LETTER FROM HOME: Architects (and a colleague) who made a difference

The Florida State Museum of Natural History (1971) at the University of Florida in Gainesville, by William Morgan. Photo from the Smathers Libraries collection at UF.

The Florida State Museum of Natural History (1971) at the University of Florida in Gainesville, by William Morgan. Photo from the Smathers Libraries collection at UF.

The passing of two fine architects is noted this week.

The better-known of the two was William Morgan, FAIA, a Jacksonville modernist who was known for designing buildings that were almost one with the earth.

University of Florida alumni know his Florida State Museum of Natural History (1971), now known as Dickinson Hall of the Florida Museum of Natural History, which has earthen walls on the Gainesville campus’ Museum Road. He also designed Hilltop House in Brooksville that is mostly buried into the top of a hill.

His Goodloe House near Jacksonville is a widely admired modernist beachfront structure. Dune House (1975) in Atlantic Beach is a duplex buried in a grass-covered mound; the two windows look like eyes staring out at the ocean. Williamson House (1966) in Ponte Vedra Beach is listed on AIA Florida’s list of the top 100 buildings of the past century.

Dune House, by William Morgan. Smathers Libraries.

Dune House, by William Morgan. Smathers Libraries.

Morgan, who was born in 1930 and formed his own practice in 1961, studied at Harvard under modernist pioneers Walter Gropius and Jose Luis Sert and trained in the Cambridge office of Paul Rudolph.

Archivist Cindy Peterson, founder of the Center for Architecture Sarasota, got to known Morgan when she was processing his collection of work documents at the University of Florida’s Smathers Libraries.

“He was an incredible man with a quick wit, dry sense of humor, amazing personal accounts of the ‘characters’ in architecture,” Peterson said, “and one of the most incredibly talented architects, who shared his gift with us very lucky Floridians. He will be missed.” See more of his work at ModernMorgan.Wordpress.com.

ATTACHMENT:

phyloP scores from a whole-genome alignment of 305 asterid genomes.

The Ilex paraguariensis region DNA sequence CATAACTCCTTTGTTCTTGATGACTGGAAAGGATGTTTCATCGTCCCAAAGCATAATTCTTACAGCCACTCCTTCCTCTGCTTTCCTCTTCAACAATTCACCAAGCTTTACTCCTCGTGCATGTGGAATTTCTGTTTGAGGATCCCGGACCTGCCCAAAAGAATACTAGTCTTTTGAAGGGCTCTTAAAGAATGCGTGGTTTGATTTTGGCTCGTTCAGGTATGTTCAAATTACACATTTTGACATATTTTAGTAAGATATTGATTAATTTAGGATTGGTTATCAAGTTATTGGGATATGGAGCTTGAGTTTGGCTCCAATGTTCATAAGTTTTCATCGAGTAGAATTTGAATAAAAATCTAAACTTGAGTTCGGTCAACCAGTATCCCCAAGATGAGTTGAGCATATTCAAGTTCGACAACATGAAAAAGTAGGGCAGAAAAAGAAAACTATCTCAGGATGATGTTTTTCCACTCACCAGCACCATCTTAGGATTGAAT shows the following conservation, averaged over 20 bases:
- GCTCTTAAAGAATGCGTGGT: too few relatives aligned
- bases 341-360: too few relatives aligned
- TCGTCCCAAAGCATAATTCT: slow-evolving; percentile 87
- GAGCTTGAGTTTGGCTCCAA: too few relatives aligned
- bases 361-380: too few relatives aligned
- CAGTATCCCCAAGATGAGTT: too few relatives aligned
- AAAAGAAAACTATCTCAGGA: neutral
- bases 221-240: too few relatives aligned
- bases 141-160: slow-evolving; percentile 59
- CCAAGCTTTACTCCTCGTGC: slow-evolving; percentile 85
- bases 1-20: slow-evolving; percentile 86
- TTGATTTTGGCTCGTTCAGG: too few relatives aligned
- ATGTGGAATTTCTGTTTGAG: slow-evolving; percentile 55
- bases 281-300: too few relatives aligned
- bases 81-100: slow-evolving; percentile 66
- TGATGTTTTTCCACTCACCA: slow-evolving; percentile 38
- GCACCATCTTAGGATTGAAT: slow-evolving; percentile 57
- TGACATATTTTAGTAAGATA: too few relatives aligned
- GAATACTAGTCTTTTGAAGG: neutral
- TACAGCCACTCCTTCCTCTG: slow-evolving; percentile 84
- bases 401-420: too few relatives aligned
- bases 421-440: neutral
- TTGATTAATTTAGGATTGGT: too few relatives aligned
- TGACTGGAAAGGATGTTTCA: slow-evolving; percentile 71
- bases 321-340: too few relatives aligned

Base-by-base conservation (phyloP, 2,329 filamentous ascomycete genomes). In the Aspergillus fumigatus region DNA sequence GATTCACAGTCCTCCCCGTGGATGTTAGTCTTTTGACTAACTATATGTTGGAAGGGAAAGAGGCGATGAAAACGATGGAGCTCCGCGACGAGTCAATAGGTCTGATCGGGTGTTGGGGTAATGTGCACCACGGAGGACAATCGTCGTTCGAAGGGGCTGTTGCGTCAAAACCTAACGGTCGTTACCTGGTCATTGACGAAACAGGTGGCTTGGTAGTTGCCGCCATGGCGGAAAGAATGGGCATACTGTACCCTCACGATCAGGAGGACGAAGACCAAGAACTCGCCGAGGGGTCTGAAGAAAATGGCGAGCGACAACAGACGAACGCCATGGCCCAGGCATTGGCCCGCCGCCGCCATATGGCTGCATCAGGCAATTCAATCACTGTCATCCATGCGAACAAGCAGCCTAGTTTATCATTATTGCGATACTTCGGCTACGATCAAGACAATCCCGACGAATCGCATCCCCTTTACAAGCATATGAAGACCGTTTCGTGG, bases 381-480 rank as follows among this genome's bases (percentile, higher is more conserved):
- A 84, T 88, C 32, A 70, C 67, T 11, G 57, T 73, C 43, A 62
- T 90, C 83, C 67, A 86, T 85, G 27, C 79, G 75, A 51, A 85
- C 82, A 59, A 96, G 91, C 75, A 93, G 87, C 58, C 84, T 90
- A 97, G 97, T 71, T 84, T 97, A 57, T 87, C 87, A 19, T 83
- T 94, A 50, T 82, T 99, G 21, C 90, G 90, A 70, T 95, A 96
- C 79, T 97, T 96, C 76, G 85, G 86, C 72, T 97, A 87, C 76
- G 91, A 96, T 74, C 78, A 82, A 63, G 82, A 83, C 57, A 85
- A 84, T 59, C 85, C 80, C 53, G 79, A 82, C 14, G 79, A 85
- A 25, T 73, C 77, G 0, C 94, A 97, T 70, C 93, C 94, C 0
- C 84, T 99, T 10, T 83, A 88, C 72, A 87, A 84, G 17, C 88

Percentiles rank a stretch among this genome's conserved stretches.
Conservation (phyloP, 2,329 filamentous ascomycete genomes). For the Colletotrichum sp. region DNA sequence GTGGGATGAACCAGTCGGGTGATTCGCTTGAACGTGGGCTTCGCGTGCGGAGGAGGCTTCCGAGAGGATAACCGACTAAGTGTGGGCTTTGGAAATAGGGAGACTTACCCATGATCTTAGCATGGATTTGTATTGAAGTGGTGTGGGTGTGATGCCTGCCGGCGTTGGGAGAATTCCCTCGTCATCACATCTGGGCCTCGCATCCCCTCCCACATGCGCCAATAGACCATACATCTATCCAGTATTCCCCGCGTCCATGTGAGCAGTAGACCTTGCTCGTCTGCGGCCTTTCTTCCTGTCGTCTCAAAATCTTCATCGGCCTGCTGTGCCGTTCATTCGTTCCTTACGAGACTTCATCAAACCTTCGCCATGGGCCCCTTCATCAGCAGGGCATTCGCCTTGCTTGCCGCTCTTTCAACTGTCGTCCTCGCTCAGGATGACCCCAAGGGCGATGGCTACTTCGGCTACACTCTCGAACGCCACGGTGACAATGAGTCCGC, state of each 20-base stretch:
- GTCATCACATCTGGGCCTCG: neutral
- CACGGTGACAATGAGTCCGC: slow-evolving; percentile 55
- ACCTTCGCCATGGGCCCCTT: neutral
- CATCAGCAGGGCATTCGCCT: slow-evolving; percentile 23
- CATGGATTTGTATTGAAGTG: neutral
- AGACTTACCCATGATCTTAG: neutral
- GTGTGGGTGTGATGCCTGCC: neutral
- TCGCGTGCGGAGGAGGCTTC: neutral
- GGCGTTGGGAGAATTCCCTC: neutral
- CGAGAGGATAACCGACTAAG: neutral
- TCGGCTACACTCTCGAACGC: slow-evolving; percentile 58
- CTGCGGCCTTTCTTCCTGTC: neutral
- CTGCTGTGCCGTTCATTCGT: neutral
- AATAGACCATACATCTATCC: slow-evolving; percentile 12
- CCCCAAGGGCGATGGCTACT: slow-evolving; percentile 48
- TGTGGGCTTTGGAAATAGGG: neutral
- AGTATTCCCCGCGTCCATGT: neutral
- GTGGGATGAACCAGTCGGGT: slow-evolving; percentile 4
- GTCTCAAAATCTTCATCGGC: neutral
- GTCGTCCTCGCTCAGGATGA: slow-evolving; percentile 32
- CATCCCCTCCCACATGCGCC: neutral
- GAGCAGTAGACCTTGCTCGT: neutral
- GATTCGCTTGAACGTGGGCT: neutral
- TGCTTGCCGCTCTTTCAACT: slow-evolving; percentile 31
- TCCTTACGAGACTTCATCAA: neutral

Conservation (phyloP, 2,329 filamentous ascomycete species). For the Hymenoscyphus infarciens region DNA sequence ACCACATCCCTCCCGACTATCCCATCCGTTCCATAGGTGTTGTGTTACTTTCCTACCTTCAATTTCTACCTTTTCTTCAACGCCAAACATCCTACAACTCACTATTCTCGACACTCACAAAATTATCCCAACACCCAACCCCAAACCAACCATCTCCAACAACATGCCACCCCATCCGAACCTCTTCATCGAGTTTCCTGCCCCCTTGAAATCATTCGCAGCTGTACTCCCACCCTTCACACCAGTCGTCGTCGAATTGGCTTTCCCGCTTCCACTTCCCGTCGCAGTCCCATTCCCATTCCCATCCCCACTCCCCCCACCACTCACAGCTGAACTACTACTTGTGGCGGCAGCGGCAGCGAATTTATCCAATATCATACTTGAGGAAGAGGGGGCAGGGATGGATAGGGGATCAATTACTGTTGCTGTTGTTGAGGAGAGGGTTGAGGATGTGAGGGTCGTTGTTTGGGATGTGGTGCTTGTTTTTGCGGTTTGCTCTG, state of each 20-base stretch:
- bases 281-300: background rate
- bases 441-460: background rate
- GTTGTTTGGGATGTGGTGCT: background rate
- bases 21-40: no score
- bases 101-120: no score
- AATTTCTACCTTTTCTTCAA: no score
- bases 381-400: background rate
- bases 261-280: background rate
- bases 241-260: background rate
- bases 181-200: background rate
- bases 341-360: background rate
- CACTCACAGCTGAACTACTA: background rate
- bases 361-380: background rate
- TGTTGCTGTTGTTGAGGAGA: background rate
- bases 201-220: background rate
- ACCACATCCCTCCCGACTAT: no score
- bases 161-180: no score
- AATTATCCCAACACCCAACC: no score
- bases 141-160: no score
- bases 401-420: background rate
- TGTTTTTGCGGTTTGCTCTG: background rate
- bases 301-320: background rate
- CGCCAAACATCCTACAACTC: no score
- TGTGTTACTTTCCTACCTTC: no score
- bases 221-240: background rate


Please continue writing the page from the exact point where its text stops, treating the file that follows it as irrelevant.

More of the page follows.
A week ago, Sarasota’s Arthur Mead passed away at 80. You may not know the name, but you know his work if you are a Sarasotan. Among many other buildings in a 40-year career, he worked on the Mote Marine facility, the Sarasota Heart and Vascular center, Marina Jack and The Pines nursing home. A Celebration of Life gathering was held at Saturday afternoon at Mote Marine’s auditorium.

Posting on Facebook, Lynn Archibald wrote, “I worked at Blue Line for 40 years, and (he) was always one of my favorite customers; a truly wonderful person with a wicked sense of humor.”

And about Marjorie ...

I am still glowing from the Celebration of Life gathering for Marjorie North on Wednesday evening at Michael’s on East, a venue the Herald-Tribune’s longtime social columnist ruled on countless occasions.

It was one of the most uplifting events I’ve attended in a long time. I will never forget the love in the room from the many Sarasotans whose lives were touched by Marjorie.

And the remarks by Kim Githler, written so eloquently and delivered so gracefully, were a highlight of the evening, as were the short, sweet speeches by Marjorie’s daughters and granddaughter.

It was great to see colleagues and friends from days gone by, and meet some wonderful new people, too.

And to think, I copyedited Marjorie’s column for a good many years back in the day. I never could tame her quirky abbreviations in violation of the AP Stylebook, such as shortening “executive director” to “exec. dir.” But that was Marjorie; she was unique — another word journalists are taught not to use.

Marjorie, you made a difference!

Harold Bubil

Recipient of the 2015 Bob Graham Architectural Awareness Award from the American Institute of Architects/Florida-Caribbean, Harold Bubil is real estate editor of the Herald-Tribune Media Group. Born in Newport, R.I., his family moved to Sarasota in 1958. Harold graduated from Sarasota High School in 1970 and the University of Florida in 1974 with a degree in journalism. For the Herald-Tribune, he writes and edits stories about residential real estate, architecture, green building and local development history. He also is a photographer and public speaker. Contact him via email, or at (941) 361-4805.
Last modified: January 24, 2016
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